Whereas businesses use financial impact as a measure of success, schools need to be able to point to the measured impact of technology and other projects on their mission, goals and mandates when it comes time to refresh or otherwise reinvest in the project.
Selling a Proposed Project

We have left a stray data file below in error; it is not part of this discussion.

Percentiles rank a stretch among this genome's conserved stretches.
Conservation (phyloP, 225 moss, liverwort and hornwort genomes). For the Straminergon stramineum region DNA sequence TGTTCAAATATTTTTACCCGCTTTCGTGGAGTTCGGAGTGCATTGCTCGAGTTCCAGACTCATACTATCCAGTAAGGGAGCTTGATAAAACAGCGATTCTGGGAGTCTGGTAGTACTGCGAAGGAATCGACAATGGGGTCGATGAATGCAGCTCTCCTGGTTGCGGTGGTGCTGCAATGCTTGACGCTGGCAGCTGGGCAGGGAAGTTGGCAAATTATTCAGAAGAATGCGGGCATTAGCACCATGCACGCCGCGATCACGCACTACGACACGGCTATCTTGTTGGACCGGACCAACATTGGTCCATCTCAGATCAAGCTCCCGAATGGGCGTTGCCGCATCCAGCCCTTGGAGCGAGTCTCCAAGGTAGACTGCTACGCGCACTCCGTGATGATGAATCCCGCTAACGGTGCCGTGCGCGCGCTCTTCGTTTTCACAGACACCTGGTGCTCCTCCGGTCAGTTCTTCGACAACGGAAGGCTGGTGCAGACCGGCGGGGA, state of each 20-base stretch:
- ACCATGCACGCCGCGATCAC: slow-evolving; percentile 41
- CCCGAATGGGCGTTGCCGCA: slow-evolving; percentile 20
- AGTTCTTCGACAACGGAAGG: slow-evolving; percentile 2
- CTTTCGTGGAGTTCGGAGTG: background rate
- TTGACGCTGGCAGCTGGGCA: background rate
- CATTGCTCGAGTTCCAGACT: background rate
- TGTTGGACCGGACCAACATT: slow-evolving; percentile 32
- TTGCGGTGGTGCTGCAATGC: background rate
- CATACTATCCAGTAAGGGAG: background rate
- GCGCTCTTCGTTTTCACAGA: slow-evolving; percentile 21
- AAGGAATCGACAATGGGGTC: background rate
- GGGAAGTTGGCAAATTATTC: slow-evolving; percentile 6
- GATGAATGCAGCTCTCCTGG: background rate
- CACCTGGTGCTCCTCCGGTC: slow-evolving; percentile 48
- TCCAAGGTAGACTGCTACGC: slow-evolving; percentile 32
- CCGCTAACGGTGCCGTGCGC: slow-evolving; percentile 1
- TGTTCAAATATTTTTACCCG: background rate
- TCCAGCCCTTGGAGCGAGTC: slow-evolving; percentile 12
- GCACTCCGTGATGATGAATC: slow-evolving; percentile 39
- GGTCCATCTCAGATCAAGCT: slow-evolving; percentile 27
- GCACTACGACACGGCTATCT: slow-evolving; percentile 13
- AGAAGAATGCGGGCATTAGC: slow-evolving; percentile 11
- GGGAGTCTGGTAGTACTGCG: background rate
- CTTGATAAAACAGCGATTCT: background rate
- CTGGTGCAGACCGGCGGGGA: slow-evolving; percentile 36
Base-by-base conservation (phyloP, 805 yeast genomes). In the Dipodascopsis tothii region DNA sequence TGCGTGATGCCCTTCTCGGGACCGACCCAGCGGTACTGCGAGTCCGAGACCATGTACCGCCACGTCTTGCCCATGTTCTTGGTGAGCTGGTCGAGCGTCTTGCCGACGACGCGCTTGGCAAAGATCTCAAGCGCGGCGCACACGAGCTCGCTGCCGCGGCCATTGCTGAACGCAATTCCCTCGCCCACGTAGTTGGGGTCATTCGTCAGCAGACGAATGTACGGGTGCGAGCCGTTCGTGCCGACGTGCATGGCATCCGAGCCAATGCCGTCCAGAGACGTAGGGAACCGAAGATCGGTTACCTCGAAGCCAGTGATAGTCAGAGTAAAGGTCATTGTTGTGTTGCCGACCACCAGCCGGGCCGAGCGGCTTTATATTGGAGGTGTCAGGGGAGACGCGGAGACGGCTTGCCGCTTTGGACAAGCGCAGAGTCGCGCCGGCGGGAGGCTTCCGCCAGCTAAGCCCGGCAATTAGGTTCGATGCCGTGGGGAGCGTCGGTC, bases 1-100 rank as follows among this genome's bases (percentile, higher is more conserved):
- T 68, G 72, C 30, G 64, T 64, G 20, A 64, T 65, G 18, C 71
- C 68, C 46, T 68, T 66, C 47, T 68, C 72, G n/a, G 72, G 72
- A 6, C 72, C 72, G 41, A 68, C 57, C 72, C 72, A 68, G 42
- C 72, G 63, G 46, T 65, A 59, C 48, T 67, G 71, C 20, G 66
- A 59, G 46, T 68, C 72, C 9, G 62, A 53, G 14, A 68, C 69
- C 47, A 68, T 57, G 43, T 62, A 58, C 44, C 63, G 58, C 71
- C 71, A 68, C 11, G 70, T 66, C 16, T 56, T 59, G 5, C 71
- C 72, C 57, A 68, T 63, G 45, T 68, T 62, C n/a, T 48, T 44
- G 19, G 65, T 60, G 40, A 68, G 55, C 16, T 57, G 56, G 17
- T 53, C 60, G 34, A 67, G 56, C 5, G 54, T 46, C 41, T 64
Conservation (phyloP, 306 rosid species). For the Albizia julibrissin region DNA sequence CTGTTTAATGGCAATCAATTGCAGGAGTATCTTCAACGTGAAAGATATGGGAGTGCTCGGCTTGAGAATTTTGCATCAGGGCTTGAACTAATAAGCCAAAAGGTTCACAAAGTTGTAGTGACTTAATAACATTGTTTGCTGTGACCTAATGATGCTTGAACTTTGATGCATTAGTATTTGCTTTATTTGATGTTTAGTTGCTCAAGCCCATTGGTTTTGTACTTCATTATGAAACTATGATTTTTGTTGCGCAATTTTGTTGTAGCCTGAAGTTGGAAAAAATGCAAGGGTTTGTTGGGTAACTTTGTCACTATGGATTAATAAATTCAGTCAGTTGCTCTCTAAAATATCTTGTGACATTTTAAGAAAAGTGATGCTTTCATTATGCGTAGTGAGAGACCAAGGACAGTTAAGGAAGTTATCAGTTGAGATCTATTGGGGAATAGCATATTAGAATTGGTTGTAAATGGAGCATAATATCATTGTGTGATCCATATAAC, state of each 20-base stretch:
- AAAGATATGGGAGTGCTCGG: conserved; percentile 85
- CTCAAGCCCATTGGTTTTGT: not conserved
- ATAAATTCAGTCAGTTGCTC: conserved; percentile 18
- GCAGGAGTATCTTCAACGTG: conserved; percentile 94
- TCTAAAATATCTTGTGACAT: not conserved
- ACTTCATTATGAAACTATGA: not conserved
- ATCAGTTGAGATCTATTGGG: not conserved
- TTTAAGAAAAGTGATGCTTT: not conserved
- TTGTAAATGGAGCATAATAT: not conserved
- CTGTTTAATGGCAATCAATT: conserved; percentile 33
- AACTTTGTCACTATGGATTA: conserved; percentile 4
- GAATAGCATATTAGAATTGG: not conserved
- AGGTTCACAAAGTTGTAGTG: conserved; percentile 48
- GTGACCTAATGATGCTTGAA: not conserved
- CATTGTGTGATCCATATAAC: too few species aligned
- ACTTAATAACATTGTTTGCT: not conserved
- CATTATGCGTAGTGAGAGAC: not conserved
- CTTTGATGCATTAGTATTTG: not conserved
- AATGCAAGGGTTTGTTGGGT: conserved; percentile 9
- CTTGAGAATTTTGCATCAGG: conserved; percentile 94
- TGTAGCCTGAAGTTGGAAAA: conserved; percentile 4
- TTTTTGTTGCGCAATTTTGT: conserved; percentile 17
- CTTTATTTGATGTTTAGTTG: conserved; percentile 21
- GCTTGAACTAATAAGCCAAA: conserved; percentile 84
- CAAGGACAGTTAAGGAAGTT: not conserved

The ability to articulate measurable benefits for proposed projects and relating these benefits to school or district mission and goals can be critical to selling these projects to constituents in the first place. Most initiatives that are focused on improving teaching and learning are sold and implemented based on what feels right — what seems to be a good approach to respond to a need. The one-to-one implementations mentioned above are examples of projects that are most likely worthy, but are sold to the community based on personal conviction and minimal articulation of real anticipated benefits. For many districts, the days of acquiring technology for major projects without quantifiable justification are gone.